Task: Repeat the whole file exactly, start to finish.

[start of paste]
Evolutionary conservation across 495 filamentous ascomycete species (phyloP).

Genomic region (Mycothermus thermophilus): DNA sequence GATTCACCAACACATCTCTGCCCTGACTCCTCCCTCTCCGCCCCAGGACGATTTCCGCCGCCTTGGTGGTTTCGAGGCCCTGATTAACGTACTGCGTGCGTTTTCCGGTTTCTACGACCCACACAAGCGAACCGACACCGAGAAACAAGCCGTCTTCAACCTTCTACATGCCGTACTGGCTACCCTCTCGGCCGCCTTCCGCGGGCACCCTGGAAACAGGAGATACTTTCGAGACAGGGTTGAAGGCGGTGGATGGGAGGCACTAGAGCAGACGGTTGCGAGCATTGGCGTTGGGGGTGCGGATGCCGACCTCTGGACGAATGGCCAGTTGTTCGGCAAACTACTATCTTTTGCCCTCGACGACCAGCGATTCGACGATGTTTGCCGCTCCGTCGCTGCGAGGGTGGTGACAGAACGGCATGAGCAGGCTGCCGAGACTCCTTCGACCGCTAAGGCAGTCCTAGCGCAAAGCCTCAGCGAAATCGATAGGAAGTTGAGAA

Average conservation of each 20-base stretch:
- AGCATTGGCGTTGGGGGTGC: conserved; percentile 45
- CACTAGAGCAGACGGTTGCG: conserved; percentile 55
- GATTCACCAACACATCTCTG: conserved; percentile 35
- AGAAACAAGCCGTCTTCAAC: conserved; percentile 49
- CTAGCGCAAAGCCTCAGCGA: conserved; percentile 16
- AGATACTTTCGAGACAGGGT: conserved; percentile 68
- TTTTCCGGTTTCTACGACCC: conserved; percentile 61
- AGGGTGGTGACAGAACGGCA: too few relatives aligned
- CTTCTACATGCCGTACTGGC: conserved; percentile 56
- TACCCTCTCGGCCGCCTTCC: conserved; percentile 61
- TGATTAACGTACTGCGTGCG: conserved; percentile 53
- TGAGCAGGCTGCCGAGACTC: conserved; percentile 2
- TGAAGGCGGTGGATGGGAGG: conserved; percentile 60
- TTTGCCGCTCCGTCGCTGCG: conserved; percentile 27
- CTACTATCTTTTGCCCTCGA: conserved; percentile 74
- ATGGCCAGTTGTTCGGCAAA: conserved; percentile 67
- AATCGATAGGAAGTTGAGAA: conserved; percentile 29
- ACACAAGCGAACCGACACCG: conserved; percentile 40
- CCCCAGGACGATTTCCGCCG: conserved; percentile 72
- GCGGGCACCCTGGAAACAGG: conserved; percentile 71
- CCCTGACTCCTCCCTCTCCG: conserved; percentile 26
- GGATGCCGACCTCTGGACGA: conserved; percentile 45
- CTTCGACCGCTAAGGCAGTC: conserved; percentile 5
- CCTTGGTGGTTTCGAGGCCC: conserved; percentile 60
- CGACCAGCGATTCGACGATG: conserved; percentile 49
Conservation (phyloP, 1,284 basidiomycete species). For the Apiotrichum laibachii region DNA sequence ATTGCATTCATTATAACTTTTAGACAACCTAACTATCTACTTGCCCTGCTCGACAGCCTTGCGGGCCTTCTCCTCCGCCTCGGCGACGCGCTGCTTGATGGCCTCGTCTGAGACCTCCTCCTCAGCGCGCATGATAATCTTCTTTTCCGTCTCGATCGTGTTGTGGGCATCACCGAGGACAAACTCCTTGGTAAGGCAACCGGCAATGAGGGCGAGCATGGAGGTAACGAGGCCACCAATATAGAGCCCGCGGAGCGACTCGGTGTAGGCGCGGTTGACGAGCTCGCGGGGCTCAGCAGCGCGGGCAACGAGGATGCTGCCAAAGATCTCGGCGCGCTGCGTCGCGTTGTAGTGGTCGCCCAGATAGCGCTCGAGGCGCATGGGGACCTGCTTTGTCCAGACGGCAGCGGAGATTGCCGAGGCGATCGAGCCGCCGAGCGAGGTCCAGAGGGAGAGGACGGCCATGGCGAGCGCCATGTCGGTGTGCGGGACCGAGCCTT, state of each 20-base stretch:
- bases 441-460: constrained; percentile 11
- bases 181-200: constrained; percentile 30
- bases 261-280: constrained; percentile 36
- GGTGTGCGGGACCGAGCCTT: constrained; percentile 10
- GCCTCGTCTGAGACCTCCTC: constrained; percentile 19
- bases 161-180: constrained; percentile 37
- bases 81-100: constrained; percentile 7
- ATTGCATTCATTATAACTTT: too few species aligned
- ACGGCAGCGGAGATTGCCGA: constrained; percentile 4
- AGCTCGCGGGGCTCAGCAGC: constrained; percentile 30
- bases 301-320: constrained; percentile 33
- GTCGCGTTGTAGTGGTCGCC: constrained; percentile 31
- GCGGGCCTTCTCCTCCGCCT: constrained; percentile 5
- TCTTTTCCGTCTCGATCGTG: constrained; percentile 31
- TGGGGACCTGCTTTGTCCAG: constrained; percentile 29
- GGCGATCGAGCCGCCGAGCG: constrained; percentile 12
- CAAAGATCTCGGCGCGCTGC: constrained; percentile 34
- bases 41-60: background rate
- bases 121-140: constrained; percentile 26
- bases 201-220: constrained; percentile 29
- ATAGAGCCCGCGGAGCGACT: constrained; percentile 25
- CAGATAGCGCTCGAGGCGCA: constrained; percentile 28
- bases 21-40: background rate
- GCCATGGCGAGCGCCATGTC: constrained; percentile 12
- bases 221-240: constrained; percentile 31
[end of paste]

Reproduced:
Evolutionary conservation across 495 filamentous ascomycete species (phyloP).

Genomic region (Mycothermus thermophilus): DNA sequence GATTCACCAACACATCTCTGCCCTGACTCCTCCCTCTCCGCCCCAGGACGATTTCCGCCGCCTTGGTGGTTTCGAGGCCCTGATTAACGTACTGCGTGCGTTTTCCGGTTTCTACGACCCACACAAGCGAACCGACACCGAGAAACAAGCCGTCTTCAACCTTCTACATGCCGTACTGGCTACCCTCTCGGCCGCCTTCCGCGGGCACCCTGGAAACAGGAGATACTTTCGAGACAGGGTTGAAGGCGGTGGATGGGAGGCACTAGAGCAGACGGTTGCGAGCATTGGCGTTGGGGGTGCGGATGCCGACCTCTGGACGAATGGCCAGTTGTTCGGCAAACTACTATCTTTTGCCCTCGACGACCAGCGATTCGACGATGTTTGCCGCTCCGTCGCTGCGAGGGTGGTGACAGAACGGCATGAGCAGGCTGCCGAGACTCCTTCGACCGCTAAGGCAGTCCTAGCGCAAAGCCTCAGCGAAATCGATAGGAAGTTGAGAA

Average conservation of each 20-base stretch:
- AGCATTGGCGTTGGGGGTGC: conserved; percentile 45
- CACTAGAGCAGACGGTTGCG: conserved; percentile 55
- GATTCACCAACACATCTCTG: conserved; percentile 35
- AGAAACAAGCCGTCTTCAAC: conserved; percentile 49
- CTAGCGCAAAGCCTCAGCGA: conserved; percentile 16
- AGATACTTTCGAGACAGGGT: conserved; percentile 68
- TTTTCCGGTTTCTACGACCC: conserved; percentile 61
- AGGGTGGTGACAGAACGGCA: too few relatives aligned
- CTTCTACATGCCGTACTGGC: conserved; percentile 56
- TACCCTCTCGGCCGCCTTCC: conserved; percentile 61
- TGATTAACGTACTGCGTGCG: conserved; percentile 53
- TGAGCAGGCTGCCGAGACTC: conserved; percentile 2
- TGAAGGCGGTGGATGGGAGG: conserved; percentile 60
- TTTGCCGCTCCGTCGCTGCG: conserved; percentile 27
- CTACTATCTTTTGCCCTCGA: conserved; percentile 74
- ATGGCCAGTTGTTCGGCAAA: conserved; percentile 67
- AATCGATAGGAAGTTGAGAA: conserved; percentile 29
- ACACAAGCGAACCGACACCG: conserved; percentile 40
- CCCCAGGACGATTTCCGCCG: conserved; percentile 72
- GCGGGCACCCTGGAAACAGG: conserved; percentile 71
- CCCTGACTCCTCCCTCTCCG: conserved; percentile 26
- GGATGCCGACCTCTGGACGA: conserved; percentile 45
- CTTCGACCGCTAAGGCAGTC: conserved; percentile 5
- CCTTGGTGGTTTCGAGGCCC: conserved; percentile 60
- CGACCAGCGATTCGACGATG: conserved; percentile 49
Conservation (phyloP, 1,284 basidiomycete species). For the Apiotrichum laibachii region DNA sequence ATTGCATTCATTATAACTTTTAGACAACCTAACTATCTACTTGCCCTGCTCGACAGCCTTGCGGGCCTTCTCCTCCGCCTCGGCGACGCGCTGCTTGATGGCCTCGTCTGAGACCTCCTCCTCAGCGCGCATGATAATCTTCTTTTCCGTCTCGATCGTGTTGTGGGCATCACCGAGGACAAACTCCTTGGTAAGGCAACCGGCAATGAGGGCGAGCATGGAGGTAACGAGGCCACCAATATAGAGCCCGCGGAGCGACTCGGTGTAGGCGCGGTTGACGAGCTCGCGGGGCTCAGCAGCGCGGGCAACGAGGATGCTGCCAAAGATCTCGGCGCGCTGCGTCGCGTTGTAGTGGTCGCCCAGATAGCGCTCGAGGCGCATGGGGACCTGCTTTGTCCAGACGGCAGCGGAGATTGCCGAGGCGATCGAGCCGCCGAGCGAGGTCCAGAGGGAGAGGACGGCCATGGCGAGCGCCATGTCGGTGTGCGGGACCGAGCCTT, state of each 20-base stretch:
- bases 441-460: constrained; percentile 11
- bases 181-200: constrained; percentile 30
- bases 261-280: constrained; percentile 36
- GGTGTGCGGGACCGAGCCTT: constrained; percentile 10
- GCCTCGTCTGAGACCTCCTC: constrained; percentile 19
- bases 161-180: constrained; percentile 37
- bases 81-100: constrained; percentile 7
- ATTGCATTCATTATAACTTT: too few species aligned
- ACGGCAGCGGAGATTGCCGA: constrained; percentile 4
- AGCTCGCGGGGCTCAGCAGC: constrained; percentile 30
- bases 301-320: constrained; percentile 33
- GTCGCGTTGTAGTGGTCGCC: constrained; percentile 31
- GCGGGCCTTCTCCTCCGCCT: constrained; percentile 5
- TCTTTTCCGTCTCGATCGTG: constrained; percentile 31
- TGGGGACCTGCTTTGTCCAG: constrained; percentile 29
- GGCGATCGAGCCGCCGAGCG: constrained; percentile 12
- CAAAGATCTCGGCGCGCTGC: constrained; percentile 34
- bases 41-60: background rate
- bases 121-140: constrained; percentile 26
- bases 201-220: constrained; percentile 29
- ATAGAGCCCGCGGAGCGACT: constrained; percentile 25
- CAGATAGCGCTCGAGGCGCA: constrained; percentile 28
- bases 21-40: background rate
- GCCATGGCGAGCGCCATGTC: constrained; percentile 12
- bases 221-240: constrained; percentile 31